To add to the wound is the effects of the shock wave. Above the speed of sound, the fluid builds up pressure in front of the bullet and will move out of the way of the slug faster than the slug is going. Much like hitting a grape with a hammer on a flat hard surface. The fluid in the grape will travel many times faster than the face of the hammer as it exits the sides. As the speed drops below the magic number, we see this effect drop off and the .223 round makes a hole rather than the blender effect we all know and love. {;)]


It's more do to with the forces on the round than it is actually on a magic speed number. Different rounds have different magic numbers. There is no "total" magic number. 7.62x39 doesn't really fragment at all. Some FMJ 7.62x51 fragments like crazy, most doesn't.


To close, the fragmentation you see in quality military rounds is due to their higher velocity. The Civil stuff is just above this speed and most of it is below the magic number beyond 100 meters.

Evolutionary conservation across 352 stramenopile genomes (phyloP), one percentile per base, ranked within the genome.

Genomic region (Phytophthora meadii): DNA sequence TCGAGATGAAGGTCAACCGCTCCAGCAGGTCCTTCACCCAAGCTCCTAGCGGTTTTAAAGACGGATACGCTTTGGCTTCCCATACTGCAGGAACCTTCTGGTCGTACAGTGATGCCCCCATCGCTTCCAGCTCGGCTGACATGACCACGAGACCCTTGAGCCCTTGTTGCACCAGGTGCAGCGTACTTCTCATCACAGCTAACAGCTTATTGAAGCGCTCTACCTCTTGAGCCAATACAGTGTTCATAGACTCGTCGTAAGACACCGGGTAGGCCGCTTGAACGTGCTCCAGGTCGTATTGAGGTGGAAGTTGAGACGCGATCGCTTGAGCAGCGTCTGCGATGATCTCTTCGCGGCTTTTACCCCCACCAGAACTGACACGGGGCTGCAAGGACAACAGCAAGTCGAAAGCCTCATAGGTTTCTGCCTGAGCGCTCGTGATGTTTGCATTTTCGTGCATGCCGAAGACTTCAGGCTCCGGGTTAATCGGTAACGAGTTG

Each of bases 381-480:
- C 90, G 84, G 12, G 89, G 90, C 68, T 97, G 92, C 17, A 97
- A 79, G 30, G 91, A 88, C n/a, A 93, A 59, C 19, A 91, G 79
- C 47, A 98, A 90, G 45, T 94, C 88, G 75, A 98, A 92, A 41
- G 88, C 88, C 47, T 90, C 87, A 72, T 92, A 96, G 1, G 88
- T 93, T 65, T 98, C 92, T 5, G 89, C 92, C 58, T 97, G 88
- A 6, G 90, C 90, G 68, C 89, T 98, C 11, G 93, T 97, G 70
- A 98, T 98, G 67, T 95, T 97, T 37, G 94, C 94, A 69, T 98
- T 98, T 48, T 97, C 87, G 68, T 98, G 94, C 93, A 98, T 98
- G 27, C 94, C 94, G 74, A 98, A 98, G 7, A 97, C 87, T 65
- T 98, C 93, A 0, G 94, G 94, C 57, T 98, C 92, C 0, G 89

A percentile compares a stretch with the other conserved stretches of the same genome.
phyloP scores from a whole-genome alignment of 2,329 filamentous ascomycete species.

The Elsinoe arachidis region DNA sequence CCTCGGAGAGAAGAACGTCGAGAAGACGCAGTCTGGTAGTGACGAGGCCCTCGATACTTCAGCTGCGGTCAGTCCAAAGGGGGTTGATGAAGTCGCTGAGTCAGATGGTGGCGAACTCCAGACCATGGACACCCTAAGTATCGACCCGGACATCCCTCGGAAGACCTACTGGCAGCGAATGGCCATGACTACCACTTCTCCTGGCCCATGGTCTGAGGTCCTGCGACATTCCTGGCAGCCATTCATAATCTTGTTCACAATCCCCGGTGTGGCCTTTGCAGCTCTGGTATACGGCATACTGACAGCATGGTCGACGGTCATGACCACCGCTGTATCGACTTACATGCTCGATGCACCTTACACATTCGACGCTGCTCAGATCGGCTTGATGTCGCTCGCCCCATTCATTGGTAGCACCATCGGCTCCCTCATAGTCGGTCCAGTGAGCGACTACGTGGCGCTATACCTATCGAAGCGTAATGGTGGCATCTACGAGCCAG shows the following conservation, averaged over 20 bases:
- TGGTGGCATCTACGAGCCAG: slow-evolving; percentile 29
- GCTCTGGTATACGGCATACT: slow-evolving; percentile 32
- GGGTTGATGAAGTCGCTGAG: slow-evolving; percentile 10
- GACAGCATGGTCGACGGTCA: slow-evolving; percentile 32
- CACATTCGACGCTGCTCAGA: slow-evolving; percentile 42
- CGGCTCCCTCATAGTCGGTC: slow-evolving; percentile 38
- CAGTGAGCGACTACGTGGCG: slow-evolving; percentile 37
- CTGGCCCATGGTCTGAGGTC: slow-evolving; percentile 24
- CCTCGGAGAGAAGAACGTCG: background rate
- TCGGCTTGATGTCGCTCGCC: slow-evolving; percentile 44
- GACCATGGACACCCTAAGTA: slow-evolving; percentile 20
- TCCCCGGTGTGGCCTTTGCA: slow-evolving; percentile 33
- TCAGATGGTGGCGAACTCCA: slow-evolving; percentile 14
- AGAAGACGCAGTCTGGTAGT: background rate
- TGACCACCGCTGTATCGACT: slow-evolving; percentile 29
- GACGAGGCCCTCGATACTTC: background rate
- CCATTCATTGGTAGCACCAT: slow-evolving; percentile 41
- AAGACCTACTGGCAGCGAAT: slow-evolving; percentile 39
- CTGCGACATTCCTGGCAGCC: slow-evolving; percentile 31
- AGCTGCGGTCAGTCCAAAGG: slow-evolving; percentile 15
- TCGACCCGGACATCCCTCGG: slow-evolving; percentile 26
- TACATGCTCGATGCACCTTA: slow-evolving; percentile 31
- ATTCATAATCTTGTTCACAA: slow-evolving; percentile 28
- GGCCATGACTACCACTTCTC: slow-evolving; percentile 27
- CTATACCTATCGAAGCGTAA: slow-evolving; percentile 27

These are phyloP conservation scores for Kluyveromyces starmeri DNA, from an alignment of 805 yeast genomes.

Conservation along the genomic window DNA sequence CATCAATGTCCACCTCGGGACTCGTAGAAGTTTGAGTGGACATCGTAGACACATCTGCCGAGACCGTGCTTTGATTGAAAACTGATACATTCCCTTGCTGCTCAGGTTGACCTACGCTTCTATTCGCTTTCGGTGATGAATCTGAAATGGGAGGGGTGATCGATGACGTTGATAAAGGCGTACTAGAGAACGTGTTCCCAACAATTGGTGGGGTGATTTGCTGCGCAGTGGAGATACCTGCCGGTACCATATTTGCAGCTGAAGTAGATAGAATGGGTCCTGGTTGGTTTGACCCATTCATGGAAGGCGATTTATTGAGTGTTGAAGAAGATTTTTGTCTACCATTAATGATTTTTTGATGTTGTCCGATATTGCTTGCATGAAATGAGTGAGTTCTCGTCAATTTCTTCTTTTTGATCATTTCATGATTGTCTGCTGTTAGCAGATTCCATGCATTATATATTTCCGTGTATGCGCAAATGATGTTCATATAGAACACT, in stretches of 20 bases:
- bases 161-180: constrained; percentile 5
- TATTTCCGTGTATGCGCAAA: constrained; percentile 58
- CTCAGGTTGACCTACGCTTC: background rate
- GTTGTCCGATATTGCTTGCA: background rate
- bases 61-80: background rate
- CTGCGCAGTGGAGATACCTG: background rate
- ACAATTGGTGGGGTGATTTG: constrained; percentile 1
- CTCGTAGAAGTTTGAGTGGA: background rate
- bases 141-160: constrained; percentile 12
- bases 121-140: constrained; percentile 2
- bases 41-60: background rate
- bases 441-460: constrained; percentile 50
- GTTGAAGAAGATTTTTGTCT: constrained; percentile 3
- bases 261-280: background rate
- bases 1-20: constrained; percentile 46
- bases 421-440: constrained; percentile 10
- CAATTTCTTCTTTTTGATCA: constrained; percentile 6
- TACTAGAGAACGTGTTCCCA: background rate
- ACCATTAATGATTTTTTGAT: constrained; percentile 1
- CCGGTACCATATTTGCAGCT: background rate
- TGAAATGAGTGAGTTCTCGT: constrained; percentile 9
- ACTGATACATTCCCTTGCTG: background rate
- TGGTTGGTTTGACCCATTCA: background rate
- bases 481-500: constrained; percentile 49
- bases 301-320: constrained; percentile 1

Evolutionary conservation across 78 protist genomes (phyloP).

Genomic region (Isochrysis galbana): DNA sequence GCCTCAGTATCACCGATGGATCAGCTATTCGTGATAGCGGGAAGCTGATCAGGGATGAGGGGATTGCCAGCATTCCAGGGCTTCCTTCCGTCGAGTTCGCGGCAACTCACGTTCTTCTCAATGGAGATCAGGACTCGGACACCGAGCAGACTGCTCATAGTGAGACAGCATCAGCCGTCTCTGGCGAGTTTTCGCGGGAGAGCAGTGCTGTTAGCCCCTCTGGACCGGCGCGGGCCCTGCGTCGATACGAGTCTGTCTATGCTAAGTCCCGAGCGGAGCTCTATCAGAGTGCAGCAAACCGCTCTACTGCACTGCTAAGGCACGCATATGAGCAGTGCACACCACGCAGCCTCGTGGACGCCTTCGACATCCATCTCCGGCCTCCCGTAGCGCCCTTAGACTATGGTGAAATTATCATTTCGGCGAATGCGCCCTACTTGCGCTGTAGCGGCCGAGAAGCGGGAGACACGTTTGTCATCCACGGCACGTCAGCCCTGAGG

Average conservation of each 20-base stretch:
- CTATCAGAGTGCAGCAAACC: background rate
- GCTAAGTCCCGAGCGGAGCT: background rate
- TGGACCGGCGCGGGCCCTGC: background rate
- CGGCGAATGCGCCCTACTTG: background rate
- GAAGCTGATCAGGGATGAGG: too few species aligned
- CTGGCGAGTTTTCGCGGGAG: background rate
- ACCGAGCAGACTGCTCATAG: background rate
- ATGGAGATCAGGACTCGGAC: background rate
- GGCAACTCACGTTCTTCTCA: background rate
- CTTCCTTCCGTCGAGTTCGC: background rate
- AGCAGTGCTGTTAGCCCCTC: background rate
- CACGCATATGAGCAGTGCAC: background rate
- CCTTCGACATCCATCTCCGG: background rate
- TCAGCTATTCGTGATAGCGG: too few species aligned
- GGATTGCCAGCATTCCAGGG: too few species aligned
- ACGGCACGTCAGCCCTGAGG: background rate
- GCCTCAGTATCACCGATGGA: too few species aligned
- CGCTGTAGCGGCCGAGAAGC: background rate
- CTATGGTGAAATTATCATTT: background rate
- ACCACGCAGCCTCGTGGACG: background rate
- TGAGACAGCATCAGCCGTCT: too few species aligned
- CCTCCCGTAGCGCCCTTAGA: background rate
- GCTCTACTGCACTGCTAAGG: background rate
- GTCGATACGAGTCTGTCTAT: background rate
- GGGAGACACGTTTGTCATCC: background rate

Not really. Most civilian stuff fragments MORE dramatically than military rounds- often too much for their own good and at the expense of penetration- despite lower velocity. Examples: any softpoint or ballistic point rounds. Light FMJ rounds like 50 grain and 45 grain.

The magic number (2700 fps) is very specific to M193 and M855. Other 55 grain FMJ doesn't exhibit the same fragmentation (or any in some cases) even at 2900 fps.
Link Posted: 11/18/2002 7:22:53 AM EDT
I use Winchester Value Packs at the range. Just buy three boxes when I am going to shoot. Gives me 120 rounds, at $.20 a round, and lets me hold onto the hot stuff for a bad day.....


Scott

Link Posted: 11/19/2002 6:38:29 PM EDT